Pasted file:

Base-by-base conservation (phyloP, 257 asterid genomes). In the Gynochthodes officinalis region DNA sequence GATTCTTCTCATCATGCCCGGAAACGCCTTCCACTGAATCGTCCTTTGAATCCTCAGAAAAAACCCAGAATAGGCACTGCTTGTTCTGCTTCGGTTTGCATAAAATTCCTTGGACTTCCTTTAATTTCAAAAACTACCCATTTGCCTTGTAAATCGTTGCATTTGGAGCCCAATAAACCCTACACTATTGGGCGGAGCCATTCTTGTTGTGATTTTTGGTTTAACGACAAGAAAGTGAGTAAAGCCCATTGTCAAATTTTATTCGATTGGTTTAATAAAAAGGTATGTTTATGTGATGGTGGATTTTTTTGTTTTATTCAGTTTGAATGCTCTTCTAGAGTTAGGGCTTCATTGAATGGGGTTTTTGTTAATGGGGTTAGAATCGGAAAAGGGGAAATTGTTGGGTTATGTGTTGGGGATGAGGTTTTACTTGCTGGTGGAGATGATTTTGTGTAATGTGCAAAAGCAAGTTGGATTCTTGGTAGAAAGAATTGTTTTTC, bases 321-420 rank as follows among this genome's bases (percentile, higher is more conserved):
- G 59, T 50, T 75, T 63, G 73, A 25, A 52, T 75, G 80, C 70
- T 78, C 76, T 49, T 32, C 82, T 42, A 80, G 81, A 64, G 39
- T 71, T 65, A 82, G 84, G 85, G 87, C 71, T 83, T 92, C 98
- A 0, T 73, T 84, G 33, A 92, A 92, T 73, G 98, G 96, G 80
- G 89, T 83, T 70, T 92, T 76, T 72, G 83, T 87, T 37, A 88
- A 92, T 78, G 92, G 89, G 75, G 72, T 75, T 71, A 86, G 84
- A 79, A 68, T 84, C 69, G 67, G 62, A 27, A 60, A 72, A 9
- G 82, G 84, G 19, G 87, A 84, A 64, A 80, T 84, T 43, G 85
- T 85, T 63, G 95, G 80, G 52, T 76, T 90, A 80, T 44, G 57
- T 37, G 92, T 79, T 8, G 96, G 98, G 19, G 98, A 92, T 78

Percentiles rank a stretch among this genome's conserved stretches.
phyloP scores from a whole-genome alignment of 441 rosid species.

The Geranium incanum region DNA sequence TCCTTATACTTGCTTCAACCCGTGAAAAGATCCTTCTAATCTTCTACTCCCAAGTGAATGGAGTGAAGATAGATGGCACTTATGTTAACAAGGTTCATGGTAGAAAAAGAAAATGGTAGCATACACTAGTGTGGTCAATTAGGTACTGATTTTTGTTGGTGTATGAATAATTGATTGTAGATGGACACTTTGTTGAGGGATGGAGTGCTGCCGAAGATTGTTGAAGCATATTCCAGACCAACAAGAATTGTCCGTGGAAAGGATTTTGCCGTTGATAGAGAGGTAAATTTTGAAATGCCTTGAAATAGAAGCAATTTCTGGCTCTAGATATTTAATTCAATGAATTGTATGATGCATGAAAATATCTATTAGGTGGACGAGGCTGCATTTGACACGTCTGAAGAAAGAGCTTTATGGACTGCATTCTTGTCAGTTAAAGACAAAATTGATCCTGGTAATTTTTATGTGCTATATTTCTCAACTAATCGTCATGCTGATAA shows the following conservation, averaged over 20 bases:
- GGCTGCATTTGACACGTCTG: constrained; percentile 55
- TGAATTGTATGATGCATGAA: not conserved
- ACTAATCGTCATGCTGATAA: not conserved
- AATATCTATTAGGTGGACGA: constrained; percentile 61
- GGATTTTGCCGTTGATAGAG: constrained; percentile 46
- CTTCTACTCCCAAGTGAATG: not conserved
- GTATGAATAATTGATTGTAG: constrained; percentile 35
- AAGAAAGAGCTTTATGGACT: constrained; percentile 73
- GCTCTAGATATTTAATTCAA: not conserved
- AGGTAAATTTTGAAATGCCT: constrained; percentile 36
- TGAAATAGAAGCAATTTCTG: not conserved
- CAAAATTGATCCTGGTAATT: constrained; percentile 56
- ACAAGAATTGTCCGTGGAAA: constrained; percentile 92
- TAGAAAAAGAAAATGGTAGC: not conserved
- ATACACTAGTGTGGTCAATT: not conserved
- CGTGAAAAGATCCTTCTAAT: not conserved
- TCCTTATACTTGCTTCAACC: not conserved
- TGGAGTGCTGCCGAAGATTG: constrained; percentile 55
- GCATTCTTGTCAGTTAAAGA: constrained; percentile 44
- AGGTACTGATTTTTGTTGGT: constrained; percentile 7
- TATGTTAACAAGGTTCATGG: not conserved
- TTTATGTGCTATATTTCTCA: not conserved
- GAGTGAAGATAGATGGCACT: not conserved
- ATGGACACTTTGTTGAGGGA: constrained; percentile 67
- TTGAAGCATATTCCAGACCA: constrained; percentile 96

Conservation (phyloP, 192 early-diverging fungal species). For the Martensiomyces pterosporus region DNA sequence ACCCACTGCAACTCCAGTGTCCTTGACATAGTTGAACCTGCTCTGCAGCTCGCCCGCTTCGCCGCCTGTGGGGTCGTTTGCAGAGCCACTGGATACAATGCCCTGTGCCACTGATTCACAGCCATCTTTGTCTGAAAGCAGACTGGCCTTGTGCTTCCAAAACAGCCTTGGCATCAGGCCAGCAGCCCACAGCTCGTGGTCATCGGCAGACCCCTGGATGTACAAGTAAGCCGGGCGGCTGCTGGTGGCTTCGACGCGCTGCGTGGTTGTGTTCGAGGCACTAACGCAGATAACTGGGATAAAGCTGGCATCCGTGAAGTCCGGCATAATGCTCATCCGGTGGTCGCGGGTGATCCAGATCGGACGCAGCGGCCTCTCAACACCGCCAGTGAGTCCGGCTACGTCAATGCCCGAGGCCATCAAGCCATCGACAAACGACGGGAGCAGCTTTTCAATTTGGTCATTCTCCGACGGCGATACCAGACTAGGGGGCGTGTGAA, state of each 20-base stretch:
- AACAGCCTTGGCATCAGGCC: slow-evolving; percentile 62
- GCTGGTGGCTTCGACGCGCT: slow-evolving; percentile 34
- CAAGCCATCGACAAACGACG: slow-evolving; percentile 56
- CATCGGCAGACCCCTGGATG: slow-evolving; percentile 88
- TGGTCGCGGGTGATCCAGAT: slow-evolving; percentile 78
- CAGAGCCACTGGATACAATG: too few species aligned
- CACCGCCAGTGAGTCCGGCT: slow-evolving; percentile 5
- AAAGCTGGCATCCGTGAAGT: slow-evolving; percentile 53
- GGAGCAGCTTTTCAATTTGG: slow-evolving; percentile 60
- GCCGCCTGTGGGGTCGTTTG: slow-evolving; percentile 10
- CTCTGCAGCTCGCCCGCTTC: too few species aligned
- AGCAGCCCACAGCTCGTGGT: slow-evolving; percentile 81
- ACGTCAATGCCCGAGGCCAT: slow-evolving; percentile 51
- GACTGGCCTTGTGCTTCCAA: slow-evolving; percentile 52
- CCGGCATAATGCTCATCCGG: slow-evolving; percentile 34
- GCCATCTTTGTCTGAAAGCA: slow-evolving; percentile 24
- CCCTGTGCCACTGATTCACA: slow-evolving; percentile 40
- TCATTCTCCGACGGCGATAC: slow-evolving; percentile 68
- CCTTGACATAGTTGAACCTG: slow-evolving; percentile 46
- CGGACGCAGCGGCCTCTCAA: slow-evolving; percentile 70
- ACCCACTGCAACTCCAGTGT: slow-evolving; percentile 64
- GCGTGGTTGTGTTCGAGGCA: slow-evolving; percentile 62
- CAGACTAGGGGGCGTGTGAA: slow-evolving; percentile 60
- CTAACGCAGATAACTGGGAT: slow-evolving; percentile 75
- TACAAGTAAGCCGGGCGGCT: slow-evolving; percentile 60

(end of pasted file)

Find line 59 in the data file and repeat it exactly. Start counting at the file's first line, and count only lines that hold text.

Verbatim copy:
- CCTTGACATAGTTGAACCTG: slow-evolving; percentile 46